In other words, if the family story is true, Shirl’s African ancestry is likely to represent not more than about 0.2% of her autosomal DNA. Again, some people will have a higher percentage from an ancestor that far back, and some will have a lower percentage, in both cases by pure random chance. It’s a matter of whether or not Shirl won the genetic lottery and actually had that African DNA passed on to her.

Now if Shirl did win the genetic lottery, she could have that 0.2%. So… is 0.2% detectable?

It can be. At 23andMe, for example, my own results show 0.2% sub-Saharan African at both the standard and the speculative levels of confidence. Once I go to the conservative confidence level (a level where the scientists think they’re 90% sure4), however, my African ancestry fades into the background.

And not every company reads our DNA the same way. At AncestryDNA, my results still indicate less than one percent African, but there it’s shown as Africa North, rather than sub-Saharan Africa. And at Family Tree DNA, my results don’t show African at all; they show some from Asia Minor instead.

So do I have African ancestry in a generation born around 1740 or so? Maybe. Maybe not. And maybe, because of random chance, it could be from much farther back — so far back that it really does fade into the background.5

That’s our first problem: if we do find detectable African DNA, it won’t tell us, by itself, how far back in time the DNA comes from. It can give us some hints, pointing us to a general time frame where we can start looking at the paper trail, but by itself it can’t prove when our African ancestor lived.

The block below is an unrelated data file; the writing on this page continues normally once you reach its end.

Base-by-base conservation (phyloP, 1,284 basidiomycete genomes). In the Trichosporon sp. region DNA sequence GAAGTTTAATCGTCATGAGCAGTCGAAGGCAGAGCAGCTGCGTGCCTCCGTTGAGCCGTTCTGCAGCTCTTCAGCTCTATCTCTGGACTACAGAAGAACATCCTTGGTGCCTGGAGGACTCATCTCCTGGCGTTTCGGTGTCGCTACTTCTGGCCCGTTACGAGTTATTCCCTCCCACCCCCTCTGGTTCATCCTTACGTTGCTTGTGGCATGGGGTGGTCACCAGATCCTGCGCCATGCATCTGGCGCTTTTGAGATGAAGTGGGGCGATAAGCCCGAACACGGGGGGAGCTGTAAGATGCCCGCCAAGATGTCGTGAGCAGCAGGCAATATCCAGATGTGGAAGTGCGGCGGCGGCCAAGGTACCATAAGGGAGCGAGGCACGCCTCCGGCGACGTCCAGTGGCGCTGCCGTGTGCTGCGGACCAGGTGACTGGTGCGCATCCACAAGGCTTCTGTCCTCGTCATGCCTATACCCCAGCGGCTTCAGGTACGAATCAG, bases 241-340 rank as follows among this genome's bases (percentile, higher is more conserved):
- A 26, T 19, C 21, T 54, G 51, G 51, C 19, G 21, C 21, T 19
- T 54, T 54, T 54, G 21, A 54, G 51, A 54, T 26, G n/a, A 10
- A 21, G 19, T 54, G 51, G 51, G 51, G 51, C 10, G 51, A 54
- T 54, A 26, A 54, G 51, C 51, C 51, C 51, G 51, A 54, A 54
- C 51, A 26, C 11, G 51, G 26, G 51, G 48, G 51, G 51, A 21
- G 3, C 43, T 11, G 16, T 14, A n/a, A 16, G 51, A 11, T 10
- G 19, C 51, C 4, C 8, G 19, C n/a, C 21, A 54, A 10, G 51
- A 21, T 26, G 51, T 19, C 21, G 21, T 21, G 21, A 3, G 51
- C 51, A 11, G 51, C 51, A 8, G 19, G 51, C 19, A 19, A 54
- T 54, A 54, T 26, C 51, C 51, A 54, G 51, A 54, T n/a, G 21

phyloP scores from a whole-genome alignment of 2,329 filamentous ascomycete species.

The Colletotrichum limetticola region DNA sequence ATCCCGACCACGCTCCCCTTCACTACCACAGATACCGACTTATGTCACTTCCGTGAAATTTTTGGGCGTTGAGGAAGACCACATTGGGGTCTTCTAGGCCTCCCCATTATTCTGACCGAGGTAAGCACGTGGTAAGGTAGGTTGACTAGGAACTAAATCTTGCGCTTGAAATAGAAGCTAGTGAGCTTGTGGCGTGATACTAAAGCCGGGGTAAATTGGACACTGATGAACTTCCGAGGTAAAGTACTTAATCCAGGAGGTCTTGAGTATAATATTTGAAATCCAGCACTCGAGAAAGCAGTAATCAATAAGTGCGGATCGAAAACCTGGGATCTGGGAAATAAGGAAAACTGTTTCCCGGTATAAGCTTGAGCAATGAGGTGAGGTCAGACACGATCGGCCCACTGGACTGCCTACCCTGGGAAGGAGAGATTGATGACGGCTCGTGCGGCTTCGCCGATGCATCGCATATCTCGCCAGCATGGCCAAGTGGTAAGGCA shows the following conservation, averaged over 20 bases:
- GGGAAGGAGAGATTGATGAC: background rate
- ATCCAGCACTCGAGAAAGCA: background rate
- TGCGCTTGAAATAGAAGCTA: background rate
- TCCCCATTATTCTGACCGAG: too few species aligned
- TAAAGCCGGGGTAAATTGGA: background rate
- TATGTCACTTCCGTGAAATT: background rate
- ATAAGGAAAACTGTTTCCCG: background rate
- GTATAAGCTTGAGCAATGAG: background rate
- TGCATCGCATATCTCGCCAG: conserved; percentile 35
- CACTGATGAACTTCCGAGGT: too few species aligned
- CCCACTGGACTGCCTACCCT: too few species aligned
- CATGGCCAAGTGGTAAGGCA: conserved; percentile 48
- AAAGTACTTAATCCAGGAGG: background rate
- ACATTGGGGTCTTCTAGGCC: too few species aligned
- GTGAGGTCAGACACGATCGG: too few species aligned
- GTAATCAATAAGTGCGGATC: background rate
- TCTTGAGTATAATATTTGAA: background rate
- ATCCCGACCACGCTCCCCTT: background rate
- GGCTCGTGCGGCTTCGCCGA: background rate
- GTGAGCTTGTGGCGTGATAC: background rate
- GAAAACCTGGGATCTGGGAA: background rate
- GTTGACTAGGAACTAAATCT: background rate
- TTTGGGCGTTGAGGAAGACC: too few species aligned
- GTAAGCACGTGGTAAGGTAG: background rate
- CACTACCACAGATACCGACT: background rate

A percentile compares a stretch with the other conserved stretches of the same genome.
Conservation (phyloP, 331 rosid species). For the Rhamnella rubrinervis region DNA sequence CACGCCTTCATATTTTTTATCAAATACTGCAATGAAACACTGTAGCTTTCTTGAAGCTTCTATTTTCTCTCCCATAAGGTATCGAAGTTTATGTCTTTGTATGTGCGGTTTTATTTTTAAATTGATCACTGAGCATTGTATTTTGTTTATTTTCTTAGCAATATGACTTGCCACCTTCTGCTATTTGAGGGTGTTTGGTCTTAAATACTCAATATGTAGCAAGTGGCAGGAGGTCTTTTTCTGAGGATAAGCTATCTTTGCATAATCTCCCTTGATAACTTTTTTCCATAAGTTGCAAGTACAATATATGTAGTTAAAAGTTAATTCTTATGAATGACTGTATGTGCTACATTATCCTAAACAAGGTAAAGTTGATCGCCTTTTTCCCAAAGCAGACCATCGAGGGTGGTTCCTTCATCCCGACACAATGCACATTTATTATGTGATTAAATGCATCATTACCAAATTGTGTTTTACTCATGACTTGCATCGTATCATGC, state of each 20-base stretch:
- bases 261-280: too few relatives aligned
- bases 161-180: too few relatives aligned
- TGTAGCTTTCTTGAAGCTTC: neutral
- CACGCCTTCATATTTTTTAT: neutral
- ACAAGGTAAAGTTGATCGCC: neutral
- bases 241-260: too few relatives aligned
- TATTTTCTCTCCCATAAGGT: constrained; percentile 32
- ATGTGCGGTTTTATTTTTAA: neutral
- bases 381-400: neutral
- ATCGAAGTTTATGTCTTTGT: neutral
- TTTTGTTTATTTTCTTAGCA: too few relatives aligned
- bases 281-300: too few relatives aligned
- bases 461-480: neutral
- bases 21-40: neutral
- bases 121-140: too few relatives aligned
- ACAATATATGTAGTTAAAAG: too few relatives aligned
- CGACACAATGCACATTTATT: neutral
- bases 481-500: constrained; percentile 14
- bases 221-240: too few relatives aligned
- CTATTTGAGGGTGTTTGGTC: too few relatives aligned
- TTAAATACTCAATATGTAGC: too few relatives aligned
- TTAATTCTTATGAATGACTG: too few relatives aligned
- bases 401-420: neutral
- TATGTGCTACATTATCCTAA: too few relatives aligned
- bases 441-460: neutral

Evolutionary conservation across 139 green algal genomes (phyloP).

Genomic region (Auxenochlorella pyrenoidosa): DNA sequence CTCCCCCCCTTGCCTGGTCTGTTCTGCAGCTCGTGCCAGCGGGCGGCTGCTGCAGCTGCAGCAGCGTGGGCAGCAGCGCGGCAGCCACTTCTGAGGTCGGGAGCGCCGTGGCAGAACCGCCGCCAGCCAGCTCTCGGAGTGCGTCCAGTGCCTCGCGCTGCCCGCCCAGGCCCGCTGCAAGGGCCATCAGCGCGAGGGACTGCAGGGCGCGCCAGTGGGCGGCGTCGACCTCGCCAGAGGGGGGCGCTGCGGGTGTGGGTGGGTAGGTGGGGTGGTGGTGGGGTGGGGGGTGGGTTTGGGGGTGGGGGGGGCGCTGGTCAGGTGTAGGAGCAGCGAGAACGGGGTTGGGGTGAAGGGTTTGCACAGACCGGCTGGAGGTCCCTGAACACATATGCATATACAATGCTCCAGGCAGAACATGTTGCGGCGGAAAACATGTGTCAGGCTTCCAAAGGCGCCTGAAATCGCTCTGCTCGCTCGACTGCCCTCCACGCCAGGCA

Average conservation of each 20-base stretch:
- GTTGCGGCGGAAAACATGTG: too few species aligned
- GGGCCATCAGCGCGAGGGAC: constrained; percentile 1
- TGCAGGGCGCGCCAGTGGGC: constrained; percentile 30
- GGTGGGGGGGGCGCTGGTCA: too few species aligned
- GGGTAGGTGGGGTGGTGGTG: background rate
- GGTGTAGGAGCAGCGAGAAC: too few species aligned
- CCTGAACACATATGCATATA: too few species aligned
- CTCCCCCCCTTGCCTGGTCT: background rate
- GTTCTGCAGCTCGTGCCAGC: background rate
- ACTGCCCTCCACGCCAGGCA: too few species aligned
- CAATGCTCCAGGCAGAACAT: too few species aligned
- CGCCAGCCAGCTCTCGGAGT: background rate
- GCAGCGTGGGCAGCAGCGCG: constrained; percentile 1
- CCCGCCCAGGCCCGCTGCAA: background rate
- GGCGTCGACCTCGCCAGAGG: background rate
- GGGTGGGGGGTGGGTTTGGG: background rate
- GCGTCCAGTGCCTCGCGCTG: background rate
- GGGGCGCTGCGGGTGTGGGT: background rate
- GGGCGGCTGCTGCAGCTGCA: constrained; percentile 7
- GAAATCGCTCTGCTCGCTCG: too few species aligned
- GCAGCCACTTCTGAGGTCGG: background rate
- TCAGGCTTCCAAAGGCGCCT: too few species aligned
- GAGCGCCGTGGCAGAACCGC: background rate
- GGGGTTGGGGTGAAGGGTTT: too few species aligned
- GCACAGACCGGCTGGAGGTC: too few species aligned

And there’s another problem: autosomal DNA can’t disprove any particular ancestral origin when we’re dealing with those very small percentages. Shirl may very well have African-American ancestry back in the late 1700s but, by that random force of recombination, may just not have inherited the DNA that could show it. The ancestor is still in Shirl’s family tree, but may not have made it into her genetic family tree.6

So it’s worth doing autosomal testing to look for this small an amount of possible African ancestry. What’s critical is understanding that finding it won’t tell us how far back in time it came from, and not finding it doesn’t prove we don’t have African ancestry.


SOURCES

  1. See generally Judy G. Russell, “Admixture: not soup yet,” The Legal Genealogist, posted 18 May 2014 (http://www.legalgenealogist.com/blog : accessed 11 July 2015). Also, ibid., “Making the best of what’s not so good,” posted 22 Feb 2015.
  2. See generally ISOGG Wiki (http://www.isogg.org/wiki), “Autosomal DNA statistics,” rev. 4 July 2015.
  3. See ISOGG Wiki (http://www.isogg.org/wiki), “Recombination,” rev. 14 June 2015.
  4. See 23andMe Customer Care, “Confidence thresholds in Ancestry Composition,” 23andMe (https://www.23andme.com/ : accessed 11 July 2015).
  5. See generally Henry Louis Gates Jr. and Kasia Bryc, “How Long Ago Did African Ancestry Enter My Family Tree?,” The Root, posted 10 July 2015 (http://www.theroot.com/ : accessed 11 July 2015).
  6. See Blaine Bettinger, “Q&A: Everyone Has Two Family Trees – A Genealogical Tree and a Genetic Tree,” The Genetic Genealogist, posted 10 Nov 2009 (http://www.thegeneticgenealogist.com/ : accessed 11 July 2015).